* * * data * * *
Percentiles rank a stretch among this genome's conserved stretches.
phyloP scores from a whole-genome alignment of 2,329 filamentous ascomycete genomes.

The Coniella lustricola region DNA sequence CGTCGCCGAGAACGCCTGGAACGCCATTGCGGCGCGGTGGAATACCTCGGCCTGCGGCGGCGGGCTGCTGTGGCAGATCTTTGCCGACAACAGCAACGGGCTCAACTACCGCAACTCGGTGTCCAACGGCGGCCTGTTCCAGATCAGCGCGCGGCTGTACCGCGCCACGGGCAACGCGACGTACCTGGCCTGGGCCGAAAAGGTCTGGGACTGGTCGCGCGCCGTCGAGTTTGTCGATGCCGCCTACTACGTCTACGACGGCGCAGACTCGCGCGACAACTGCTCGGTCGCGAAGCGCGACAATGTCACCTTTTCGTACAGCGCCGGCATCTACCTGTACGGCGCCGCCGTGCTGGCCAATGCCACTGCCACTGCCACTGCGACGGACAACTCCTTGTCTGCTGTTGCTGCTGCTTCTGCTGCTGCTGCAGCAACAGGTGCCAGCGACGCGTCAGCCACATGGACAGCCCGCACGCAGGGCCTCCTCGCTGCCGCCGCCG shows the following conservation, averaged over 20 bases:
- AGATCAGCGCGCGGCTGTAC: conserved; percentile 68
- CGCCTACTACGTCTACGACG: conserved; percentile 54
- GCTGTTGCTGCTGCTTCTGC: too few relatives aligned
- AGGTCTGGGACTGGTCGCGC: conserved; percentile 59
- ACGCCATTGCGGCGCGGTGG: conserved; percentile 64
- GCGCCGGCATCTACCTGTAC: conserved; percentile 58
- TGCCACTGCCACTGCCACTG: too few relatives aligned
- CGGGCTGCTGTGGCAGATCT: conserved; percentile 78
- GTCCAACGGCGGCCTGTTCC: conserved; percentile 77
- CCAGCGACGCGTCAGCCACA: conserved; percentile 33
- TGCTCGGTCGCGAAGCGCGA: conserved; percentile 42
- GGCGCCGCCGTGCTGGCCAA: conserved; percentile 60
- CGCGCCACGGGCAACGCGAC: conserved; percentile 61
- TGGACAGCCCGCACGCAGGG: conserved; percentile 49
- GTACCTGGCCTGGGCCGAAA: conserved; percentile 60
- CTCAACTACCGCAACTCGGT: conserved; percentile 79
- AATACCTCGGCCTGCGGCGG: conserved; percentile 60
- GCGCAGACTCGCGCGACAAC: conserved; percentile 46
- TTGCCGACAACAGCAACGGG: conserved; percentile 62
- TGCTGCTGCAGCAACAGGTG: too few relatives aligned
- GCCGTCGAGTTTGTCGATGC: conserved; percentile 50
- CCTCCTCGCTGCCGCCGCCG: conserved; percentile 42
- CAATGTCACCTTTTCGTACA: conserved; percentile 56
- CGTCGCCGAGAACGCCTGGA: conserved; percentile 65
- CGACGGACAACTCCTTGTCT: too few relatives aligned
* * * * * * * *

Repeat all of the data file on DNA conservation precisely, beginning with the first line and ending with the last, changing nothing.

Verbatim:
Percentiles rank a stretch among this genome's conserved stretches.
phyloP scores from a whole-genome alignment of 2,329 filamentous ascomycete genomes.

The Coniella lustricola region DNA sequence CGTCGCCGAGAACGCCTGGAACGCCATTGCGGCGCGGTGGAATACCTCGGCCTGCGGCGGCGGGCTGCTGTGGCAGATCTTTGCCGACAACAGCAACGGGCTCAACTACCGCAACTCGGTGTCCAACGGCGGCCTGTTCCAGATCAGCGCGCGGCTGTACCGCGCCACGGGCAACGCGACGTACCTGGCCTGGGCCGAAAAGGTCTGGGACTGGTCGCGCGCCGTCGAGTTTGTCGATGCCGCCTACTACGTCTACGACGGCGCAGACTCGCGCGACAACTGCTCGGTCGCGAAGCGCGACAATGTCACCTTTTCGTACAGCGCCGGCATCTACCTGTACGGCGCCGCCGTGCTGGCCAATGCCACTGCCACTGCCACTGCGACGGACAACTCCTTGTCTGCTGTTGCTGCTGCTTCTGCTGCTGCTGCAGCAACAGGTGCCAGCGACGCGTCAGCCACATGGACAGCCCGCACGCAGGGCCTCCTCGCTGCCGCCGCCG shows the following conservation, averaged over 20 bases:
- AGATCAGCGCGCGGCTGTAC: conserved; percentile 68
- CGCCTACTACGTCTACGACG: conserved; percentile 54
- GCTGTTGCTGCTGCTTCTGC: too few relatives aligned
- AGGTCTGGGACTGGTCGCGC: conserved; percentile 59
- ACGCCATTGCGGCGCGGTGG: conserved; percentile 64
- GCGCCGGCATCTACCTGTAC: conserved; percentile 58
- TGCCACTGCCACTGCCACTG: too few relatives aligned
- CGGGCTGCTGTGGCAGATCT: conserved; percentile 78
- GTCCAACGGCGGCCTGTTCC: conserved; percentile 77
- CCAGCGACGCGTCAGCCACA: conserved; percentile 33
- TGCTCGGTCGCGAAGCGCGA: conserved; percentile 42
- GGCGCCGCCGTGCTGGCCAA: conserved; percentile 60
- CGCGCCACGGGCAACGCGAC: conserved; percentile 61
- TGGACAGCCCGCACGCAGGG: conserved; percentile 49
- GTACCTGGCCTGGGCCGAAA: conserved; percentile 60
- CTCAACTACCGCAACTCGGT: conserved; percentile 79
- AATACCTCGGCCTGCGGCGG: conserved; percentile 60
- GCGCAGACTCGCGCGACAAC: conserved; percentile 46
- TTGCCGACAACAGCAACGGG: conserved; percentile 62
- TGCTGCTGCAGCAACAGGTG: too few relatives aligned
- GCCGTCGAGTTTGTCGATGC: conserved; percentile 50
- CCTCCTCGCTGCCGCCGCCG: conserved; percentile 42
- CAATGTCACCTTTTCGTACA: conserved; percentile 56
- CGTCGCCGAGAACGCCTGGA: conserved; percentile 65
- CGACGGACAACTCCTTGTCT: too few relatives aligned